Peace and Noise: A Patti Smith Retrospective
Listen to the playlist in one of the following services as you read along. The YouTube list includes more live versions.
Born in Chicago in 1946 to working class parents, Patricia Lee Smith was raised first in Philadelphia and then eventually New Jersey in a religious environment (her mother was a Jehovah’s Witness). She would break free of those bonds and flee college to the possibilities of New York City in the last years of the 1960s. She would become part of the avant garde music and arts scene. She lived in the famous Chelsea Hotel with provocative photographer Robert Mapplethorpe, who would provide most of the photos and album covers for her work. She was known as a passionate, edgy and acerbic poet and occasional singer, drawing on the beat poets of the 50s and 60s as a comparative style. Her uncomplicated fashion sense, lack of make-up and disheveled hair set her apart from her contemporary female artists but put her at home in the emergent arts community in New York. As she moved into music and performing, she became a rare and forceful female presence among the New York arts scene and is often referred to as one of the first female punk rockers.
- Piss Factory
- Redondo Beach
- Ask the Angels
- Pissing in a River
- Because the Night
- Rock n' Roll Nigger
- Dancing Barefoot
- People Have the Power
- My Madrigal
- Waiting Underground
- Glitter in their Eyes
- Mother Rose
- Stride of the Mind
- My Blakean Year
- April Fool
- This is the Girl
- A Hard Rain's a-Gonna Fall
Piss Factory (1974)
She began performing with guitarist Lenny Kaye, forging a creative partnership that would last on-and-off until this day. They formed a band, The Patti Smith Group, and began performing around the legendary New York music clubs such as Max's Kansas City and CBGB's, both of which would birth the nascent American punk scene. During the mid-70s at CBGB's you could see acts such as Patti, Talking Heads, Blondie, Television, and The Ramones.
"Piss Factory" is the B-side to band's first single, which was a cover of the rock classic "Hey Joe." This is a good example of the spoken word performances that Patti would do early in her career before moving into a purely melodic and structured song format. Her passion, anger, and social commentary are evident here as she recounts her frustration and dreams from when she worked in a factory.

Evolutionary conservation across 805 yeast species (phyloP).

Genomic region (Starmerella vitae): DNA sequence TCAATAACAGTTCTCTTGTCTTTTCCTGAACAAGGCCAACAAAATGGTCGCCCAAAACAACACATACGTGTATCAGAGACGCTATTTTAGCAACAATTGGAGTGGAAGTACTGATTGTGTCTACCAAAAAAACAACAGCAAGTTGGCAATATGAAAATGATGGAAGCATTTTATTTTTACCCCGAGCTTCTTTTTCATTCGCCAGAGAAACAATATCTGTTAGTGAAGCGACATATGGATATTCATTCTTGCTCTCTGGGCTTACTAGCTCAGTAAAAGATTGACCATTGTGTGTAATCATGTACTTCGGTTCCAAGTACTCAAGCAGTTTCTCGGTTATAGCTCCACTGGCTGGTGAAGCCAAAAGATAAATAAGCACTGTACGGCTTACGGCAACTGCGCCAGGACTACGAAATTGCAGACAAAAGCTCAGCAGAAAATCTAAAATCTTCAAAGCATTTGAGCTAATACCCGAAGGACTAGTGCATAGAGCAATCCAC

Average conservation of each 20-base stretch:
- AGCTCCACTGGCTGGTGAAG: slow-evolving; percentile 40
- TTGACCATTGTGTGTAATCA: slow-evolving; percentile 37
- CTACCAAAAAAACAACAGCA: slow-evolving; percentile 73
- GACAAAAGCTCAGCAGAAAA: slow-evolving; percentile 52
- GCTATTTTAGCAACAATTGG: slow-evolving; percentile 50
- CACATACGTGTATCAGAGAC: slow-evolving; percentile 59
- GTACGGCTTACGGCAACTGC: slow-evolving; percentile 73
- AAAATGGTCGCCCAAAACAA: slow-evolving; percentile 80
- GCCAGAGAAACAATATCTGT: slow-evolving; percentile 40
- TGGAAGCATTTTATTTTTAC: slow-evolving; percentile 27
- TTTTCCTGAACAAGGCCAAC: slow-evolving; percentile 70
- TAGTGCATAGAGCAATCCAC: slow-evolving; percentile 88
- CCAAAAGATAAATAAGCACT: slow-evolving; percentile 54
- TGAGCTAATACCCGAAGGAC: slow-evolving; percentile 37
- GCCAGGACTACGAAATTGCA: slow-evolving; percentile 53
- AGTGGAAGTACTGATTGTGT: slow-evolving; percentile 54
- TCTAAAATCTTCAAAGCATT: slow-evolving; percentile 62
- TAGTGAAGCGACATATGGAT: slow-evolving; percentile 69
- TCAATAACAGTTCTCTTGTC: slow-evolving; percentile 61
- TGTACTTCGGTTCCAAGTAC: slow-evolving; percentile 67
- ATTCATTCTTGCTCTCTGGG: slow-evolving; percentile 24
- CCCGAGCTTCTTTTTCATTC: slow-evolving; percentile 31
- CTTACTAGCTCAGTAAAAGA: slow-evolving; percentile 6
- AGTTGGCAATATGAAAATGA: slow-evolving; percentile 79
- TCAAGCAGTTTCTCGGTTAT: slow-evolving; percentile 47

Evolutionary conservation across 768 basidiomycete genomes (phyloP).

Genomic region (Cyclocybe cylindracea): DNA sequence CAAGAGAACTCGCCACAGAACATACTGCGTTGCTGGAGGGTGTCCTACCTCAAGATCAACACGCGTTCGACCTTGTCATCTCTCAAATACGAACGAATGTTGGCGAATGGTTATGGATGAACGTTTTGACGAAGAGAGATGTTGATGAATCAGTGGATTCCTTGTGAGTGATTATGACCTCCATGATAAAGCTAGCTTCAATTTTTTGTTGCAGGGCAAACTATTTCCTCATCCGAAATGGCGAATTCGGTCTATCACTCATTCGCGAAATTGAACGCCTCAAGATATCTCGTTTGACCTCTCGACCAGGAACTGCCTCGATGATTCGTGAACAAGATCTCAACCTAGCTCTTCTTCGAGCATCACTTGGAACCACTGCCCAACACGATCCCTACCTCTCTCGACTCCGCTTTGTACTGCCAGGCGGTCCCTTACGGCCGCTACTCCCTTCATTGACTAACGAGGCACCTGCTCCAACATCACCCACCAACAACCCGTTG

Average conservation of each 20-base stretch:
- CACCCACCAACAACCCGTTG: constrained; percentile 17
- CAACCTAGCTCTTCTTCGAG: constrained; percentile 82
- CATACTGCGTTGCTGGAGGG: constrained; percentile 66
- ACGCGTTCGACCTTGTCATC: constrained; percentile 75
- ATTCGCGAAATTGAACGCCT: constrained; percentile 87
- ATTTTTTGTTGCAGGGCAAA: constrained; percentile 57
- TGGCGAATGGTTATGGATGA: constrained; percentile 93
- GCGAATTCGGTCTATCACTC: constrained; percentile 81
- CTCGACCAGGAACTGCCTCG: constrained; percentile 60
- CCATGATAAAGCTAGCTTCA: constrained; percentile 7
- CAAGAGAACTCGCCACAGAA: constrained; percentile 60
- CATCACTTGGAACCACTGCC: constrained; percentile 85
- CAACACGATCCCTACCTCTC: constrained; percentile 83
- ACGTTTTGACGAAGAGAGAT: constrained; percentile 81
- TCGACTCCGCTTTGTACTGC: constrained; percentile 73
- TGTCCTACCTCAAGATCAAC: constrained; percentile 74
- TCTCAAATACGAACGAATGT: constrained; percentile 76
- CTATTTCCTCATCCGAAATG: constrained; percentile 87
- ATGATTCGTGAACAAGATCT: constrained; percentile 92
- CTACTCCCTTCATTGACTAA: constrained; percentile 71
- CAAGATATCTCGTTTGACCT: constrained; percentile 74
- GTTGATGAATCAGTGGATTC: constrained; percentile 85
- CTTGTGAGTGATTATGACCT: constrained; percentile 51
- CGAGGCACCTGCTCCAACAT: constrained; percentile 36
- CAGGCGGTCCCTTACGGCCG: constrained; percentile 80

Redondo Beach / Horses (1975)
The band signed to a label and released their first album, Horses, now considered a rock classic (especially the Mapplethorpe photo of her on the cover) and a progenitor of the burgeoning punk music sound. It was produced by John Cale from Velvet Underground. Still incorporating spoken word performances, the poetry was more injected into the songs as much as carrying them, such as the intro to the band's cover of the 'Them' (Van Morrison's original band) song, "Gloria," which included caustic lyrics from her poetry such as "Jesus died for somebody's sins but not mine." What was clear at this point was Smith was a consummate talent, not just as a songwriter, but also as a singer as her distinctive and strong voice developed and became the signature of her music. I have no qualms acknowledging my appreciation of her music is largely based on a knee-buckling infatuation with her voice. Much of her music can be pretty basic, but once she sings it comes alive. "Redondo Beach" is a great example of this. This album would also be known for the epic song, "Land", an almost ten-minute romp of rock, punk and poetry.
Ask the Angels; Pissing in A River \ Radio Ethiopia (1976)
The band's second album was rawer and moved closer to the punk sound we are more familiar with from the era (and that now sounds tame compared to what is commonplace today). Punk brought energy, unpolished guitars, heavy bass lines and shouted lyrics, all often delivered at furious paces, and was unlike anything anyone had heard from rock bands at that point. There were very few females, but Patti created a space for those that dared to tread down that path. Radio Ethiopia is notorious for the title track, another ten-minute experiment in noise and chaos. "Ask the Angels" is one of the greatest punk songs of the era, and “Pissing in A River” is a slower, blues-based ballad that still carries the raw passion of Patti’s emotive and suggestive lyrics.
Because the Night; Rock n’ Roll Nigger \ Easter (1978)